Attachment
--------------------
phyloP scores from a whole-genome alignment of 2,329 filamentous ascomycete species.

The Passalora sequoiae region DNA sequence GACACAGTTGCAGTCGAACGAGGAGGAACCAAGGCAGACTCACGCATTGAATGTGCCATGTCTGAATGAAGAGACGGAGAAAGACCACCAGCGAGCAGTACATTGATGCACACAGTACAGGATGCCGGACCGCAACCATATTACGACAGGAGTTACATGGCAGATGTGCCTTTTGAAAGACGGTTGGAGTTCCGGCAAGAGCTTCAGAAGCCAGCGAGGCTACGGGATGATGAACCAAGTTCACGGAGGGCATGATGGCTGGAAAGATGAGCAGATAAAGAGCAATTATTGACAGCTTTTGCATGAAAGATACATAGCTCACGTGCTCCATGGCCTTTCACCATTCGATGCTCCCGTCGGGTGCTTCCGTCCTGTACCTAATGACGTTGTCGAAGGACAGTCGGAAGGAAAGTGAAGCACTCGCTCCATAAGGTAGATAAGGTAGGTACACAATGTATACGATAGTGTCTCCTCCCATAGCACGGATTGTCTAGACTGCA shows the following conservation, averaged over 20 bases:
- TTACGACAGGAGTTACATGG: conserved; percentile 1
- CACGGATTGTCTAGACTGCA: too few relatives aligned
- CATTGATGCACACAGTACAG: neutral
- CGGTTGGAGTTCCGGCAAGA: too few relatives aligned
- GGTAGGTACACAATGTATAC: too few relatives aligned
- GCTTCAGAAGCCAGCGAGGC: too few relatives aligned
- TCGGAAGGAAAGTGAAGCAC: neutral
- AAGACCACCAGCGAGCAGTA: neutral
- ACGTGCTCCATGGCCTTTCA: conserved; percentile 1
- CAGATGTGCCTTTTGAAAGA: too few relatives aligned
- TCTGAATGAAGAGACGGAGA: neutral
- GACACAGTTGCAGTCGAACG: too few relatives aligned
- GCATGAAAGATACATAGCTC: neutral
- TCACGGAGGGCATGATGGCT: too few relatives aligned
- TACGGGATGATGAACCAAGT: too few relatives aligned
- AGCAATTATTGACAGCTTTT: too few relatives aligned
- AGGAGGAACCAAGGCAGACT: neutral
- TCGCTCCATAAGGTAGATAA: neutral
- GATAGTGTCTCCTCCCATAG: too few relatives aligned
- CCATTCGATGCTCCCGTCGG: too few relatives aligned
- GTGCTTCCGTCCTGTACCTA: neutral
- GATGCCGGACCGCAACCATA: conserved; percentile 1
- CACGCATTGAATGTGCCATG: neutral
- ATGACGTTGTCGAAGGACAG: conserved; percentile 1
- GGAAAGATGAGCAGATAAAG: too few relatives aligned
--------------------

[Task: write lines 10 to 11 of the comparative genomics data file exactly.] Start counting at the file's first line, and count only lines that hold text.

- AAGACCACCAGCGAGCAGTA: neutral
- ACGTGCTCCATGGCCTTTCA: conserved; percentile 1